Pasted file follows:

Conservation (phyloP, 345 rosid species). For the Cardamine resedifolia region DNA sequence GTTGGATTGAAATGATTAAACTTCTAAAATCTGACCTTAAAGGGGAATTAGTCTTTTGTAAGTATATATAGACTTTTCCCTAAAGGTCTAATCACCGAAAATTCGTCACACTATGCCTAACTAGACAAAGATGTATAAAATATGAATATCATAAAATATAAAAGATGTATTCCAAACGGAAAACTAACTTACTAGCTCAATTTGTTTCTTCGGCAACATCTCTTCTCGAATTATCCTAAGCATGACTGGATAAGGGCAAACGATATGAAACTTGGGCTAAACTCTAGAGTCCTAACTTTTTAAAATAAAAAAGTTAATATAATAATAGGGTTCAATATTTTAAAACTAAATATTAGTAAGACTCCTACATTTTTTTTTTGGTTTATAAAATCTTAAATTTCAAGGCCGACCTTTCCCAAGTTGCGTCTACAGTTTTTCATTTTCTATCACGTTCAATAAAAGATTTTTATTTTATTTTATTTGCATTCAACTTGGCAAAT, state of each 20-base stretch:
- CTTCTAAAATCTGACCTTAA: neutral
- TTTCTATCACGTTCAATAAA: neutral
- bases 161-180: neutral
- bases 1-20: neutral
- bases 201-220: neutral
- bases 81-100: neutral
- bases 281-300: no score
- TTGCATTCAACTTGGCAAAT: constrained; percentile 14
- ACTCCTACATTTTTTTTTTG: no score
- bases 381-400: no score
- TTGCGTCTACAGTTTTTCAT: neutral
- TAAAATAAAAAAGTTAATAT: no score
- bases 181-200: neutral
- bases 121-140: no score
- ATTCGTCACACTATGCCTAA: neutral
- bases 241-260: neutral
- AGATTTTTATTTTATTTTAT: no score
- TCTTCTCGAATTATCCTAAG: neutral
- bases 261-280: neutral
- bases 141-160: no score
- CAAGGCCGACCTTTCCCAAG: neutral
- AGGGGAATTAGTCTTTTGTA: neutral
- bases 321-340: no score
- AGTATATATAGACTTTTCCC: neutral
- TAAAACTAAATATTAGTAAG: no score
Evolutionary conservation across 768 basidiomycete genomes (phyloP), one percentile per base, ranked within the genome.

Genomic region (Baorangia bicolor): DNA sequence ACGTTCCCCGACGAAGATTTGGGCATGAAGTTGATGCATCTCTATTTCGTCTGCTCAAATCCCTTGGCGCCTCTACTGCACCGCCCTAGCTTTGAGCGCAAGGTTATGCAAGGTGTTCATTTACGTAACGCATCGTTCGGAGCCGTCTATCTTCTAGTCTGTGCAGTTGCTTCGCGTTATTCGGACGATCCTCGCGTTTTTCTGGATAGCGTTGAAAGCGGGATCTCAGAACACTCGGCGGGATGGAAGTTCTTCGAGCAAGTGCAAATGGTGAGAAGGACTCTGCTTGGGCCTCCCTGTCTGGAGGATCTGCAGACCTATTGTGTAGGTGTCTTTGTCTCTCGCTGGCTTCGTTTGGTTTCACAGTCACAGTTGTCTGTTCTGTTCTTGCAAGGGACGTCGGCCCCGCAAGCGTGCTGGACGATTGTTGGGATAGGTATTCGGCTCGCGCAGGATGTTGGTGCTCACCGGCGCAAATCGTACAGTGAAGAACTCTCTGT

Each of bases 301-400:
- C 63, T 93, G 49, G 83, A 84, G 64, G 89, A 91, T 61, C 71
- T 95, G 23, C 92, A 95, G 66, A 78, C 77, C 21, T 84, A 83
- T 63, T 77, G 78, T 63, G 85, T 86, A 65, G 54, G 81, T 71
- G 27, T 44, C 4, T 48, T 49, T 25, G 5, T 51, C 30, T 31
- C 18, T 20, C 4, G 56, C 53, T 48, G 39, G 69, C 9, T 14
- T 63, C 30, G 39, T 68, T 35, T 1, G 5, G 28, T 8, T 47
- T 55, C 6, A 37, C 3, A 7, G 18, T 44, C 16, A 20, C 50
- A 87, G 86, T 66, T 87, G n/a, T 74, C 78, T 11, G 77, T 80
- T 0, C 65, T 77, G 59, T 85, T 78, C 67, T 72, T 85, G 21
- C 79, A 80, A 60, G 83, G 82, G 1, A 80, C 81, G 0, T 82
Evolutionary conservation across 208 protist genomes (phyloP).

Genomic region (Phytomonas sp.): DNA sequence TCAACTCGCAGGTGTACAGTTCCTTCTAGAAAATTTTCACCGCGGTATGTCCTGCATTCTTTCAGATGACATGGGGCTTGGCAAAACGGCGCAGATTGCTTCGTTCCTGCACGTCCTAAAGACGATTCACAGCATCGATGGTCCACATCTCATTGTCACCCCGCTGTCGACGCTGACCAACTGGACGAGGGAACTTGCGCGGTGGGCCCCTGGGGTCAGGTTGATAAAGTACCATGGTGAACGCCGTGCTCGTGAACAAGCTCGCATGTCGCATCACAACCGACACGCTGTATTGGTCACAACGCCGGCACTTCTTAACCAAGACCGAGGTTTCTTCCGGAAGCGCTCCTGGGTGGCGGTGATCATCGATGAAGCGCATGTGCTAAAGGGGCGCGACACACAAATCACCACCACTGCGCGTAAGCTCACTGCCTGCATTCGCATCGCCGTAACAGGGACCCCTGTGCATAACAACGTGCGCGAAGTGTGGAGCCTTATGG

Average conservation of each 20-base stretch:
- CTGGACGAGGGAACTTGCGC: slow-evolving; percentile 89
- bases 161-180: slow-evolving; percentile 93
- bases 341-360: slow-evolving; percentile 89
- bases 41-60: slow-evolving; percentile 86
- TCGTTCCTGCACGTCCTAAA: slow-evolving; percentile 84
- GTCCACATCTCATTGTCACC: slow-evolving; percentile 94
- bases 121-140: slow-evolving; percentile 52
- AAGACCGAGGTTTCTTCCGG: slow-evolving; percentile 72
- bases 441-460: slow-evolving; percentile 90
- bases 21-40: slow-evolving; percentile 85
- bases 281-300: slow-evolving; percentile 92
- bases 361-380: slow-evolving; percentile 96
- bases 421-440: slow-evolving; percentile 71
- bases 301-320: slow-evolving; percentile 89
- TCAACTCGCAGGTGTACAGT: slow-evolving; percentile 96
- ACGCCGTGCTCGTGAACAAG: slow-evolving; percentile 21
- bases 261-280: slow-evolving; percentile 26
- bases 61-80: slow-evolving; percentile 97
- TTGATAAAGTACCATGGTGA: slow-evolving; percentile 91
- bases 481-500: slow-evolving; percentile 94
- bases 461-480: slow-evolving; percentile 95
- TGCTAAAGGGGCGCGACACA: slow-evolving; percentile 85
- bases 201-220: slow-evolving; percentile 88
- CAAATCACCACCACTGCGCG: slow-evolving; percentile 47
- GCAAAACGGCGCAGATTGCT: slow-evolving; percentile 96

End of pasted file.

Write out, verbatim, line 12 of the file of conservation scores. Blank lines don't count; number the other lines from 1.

- TTGCGTCTACAGTTTTTCAT: neutral